Sunday, October 23, 2016
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October is a month for study of Karma Yoga, a spiritual path centered on selfless service to others. Working and abiding in this spirit, every activity of a karma yogi becomes a kind of worship of the Divine Presence. Even before fully knowing this Presence, the spiritual aspirant holds firmly to the feeling that the Presence is within each person or other living being that is served.
Albert Einstein said, “If you want your children to be intelligent, read them fairy tales. If you want them to be more intelligent, read them more fairy tales.”
The Library of Congress has declared THE WIZARD OF OZ “America’s greatest and best-loved homegrown fairytale.” Published in 1900, it is an all-time best-selling book of children’s literature. By the time it entered the public domain in 1956, more than three million copies had been sold.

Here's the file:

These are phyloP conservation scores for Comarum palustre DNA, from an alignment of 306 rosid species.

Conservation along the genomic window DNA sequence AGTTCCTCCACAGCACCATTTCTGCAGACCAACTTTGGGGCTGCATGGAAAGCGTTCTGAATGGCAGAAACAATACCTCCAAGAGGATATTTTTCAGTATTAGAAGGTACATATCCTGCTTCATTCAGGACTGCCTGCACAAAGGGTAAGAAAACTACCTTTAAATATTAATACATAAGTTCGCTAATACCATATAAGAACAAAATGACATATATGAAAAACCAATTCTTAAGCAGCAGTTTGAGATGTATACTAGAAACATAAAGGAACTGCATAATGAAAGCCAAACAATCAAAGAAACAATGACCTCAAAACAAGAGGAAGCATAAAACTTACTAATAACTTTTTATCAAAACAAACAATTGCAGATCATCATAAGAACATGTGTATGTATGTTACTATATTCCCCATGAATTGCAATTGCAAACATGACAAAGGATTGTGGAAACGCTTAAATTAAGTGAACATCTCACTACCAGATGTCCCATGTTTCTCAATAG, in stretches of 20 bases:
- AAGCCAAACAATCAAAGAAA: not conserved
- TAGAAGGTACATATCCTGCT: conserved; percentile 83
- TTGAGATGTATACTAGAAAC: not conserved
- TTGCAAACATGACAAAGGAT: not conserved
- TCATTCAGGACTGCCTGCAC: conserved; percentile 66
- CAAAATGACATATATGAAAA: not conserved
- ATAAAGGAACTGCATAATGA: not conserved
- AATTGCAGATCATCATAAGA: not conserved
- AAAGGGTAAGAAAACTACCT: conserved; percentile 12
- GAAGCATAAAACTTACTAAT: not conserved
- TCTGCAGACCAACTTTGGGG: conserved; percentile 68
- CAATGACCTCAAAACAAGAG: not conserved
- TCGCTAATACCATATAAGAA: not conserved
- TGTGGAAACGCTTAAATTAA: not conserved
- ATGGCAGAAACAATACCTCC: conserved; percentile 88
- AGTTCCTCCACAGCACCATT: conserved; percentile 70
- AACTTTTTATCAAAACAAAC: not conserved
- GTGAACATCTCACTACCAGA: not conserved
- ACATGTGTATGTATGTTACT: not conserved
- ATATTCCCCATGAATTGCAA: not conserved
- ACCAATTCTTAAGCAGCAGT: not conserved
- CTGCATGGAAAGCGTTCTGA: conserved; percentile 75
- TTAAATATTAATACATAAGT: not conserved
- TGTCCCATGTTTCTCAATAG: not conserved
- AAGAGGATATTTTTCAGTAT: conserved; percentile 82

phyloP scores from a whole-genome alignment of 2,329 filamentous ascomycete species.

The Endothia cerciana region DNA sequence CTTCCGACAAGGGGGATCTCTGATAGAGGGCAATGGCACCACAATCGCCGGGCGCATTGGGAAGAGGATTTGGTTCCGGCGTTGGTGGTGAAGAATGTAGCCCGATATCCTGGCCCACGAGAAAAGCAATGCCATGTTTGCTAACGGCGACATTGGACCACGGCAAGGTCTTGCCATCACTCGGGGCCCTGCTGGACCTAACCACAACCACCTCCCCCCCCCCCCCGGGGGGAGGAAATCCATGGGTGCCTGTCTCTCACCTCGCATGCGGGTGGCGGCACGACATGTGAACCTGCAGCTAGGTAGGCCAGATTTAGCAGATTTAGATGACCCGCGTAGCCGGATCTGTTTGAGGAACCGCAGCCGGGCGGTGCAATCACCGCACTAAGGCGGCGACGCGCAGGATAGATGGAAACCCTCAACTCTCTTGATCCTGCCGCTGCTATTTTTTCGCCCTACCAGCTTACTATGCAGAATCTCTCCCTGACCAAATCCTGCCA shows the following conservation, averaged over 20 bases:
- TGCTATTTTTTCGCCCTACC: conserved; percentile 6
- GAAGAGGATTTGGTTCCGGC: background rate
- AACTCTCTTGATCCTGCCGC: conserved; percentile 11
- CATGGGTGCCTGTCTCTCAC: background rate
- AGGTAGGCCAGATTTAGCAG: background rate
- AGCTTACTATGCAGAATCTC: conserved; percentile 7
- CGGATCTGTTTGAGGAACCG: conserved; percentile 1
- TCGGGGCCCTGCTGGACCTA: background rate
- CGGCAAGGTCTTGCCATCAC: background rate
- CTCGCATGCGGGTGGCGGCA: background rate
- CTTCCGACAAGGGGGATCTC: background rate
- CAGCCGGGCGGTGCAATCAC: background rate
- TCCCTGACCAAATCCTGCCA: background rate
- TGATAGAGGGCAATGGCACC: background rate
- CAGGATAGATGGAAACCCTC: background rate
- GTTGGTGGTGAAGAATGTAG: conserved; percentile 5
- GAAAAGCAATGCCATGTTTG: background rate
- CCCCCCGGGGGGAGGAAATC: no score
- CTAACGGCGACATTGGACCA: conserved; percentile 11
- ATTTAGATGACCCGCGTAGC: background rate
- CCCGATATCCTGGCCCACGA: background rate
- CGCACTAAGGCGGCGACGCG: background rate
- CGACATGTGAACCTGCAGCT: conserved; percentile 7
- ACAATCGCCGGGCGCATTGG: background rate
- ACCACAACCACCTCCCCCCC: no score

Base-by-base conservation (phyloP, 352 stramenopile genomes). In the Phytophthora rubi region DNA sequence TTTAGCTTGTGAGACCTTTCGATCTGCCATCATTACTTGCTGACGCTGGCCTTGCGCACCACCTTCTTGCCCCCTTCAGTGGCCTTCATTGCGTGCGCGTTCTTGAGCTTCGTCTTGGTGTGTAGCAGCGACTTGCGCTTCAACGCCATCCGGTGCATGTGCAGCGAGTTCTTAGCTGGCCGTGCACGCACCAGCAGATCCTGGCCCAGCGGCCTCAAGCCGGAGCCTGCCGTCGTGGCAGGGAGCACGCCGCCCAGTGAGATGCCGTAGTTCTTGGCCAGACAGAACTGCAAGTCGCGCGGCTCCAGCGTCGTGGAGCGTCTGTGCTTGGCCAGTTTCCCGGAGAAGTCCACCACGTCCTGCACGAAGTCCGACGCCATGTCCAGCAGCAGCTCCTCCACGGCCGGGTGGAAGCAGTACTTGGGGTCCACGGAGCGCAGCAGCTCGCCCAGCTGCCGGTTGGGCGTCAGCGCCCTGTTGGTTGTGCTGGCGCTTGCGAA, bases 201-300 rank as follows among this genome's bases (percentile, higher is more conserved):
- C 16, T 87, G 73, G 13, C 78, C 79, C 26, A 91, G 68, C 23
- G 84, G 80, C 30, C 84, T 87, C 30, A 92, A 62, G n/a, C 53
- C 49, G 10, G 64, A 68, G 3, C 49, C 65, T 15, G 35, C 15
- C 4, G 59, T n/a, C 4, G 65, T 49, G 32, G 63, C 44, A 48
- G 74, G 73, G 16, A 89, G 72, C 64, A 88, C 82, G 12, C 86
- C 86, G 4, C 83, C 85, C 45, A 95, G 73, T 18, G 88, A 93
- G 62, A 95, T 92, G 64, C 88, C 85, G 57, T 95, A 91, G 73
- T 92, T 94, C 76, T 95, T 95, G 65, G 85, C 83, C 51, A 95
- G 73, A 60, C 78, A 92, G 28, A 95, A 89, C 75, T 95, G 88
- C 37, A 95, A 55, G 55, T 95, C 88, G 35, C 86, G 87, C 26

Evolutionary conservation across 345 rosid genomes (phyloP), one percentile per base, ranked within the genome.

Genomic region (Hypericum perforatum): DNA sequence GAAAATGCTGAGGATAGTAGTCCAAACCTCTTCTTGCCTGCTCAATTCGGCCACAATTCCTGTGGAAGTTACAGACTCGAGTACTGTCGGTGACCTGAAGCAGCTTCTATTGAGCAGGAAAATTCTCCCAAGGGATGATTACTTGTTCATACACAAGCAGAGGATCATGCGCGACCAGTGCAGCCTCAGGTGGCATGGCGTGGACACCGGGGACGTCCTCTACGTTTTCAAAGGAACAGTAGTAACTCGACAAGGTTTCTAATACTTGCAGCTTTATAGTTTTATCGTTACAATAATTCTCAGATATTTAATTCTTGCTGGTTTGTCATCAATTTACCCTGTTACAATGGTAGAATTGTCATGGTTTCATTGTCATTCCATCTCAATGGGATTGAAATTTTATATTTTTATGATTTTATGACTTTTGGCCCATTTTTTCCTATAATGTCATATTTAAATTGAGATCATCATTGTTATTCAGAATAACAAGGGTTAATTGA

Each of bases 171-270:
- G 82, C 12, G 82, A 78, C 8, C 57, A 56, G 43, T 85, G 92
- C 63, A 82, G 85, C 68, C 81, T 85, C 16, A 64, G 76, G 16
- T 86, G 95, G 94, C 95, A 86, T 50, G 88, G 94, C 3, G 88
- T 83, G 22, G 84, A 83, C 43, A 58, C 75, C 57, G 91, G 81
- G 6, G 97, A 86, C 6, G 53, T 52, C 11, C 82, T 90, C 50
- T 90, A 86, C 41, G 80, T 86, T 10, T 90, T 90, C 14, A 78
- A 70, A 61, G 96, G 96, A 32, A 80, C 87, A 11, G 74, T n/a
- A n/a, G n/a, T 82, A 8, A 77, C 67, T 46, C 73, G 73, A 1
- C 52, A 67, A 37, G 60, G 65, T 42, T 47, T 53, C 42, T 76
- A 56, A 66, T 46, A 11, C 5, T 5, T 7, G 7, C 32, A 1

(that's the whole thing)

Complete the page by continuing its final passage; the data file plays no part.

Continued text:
In this talk, we look closely at the characters, and the most important events of L. Frank Baum’s fairy tale. Dorothy, young girl, makes a magical journey from the bleak plains of Kansas to the Land of OZ and — miraculously — home again. Along the way, she and her three extraordinary companions are utterly transformed.
We explore how the spiritual principles and practices of Karma, Jnana, Bhakti, and Raja yoga, as taught by Swami Vivekananda are woven into the fabric of Baum’s story.
Baum was strongly influenced by Swami Vivekananda. A student of Theosophy, Baum and his family were living in Chicago in 1893; they eagerly looked forward to the Parliament of World’s Religions. Baum, his wife and mother-in-law were in the audience on September 11th when Vivekananda received a two-minute standing ovation after the Swami said simply, “Sisters and Brothers of America …”
Baum attended more of Vivekananda’s talks, and was later captivated by the Swami’s best-selling book “Raja Yoga,” published in 1896. Four years later “The Wizard of OZ” sold out its first edition, before it came off the press.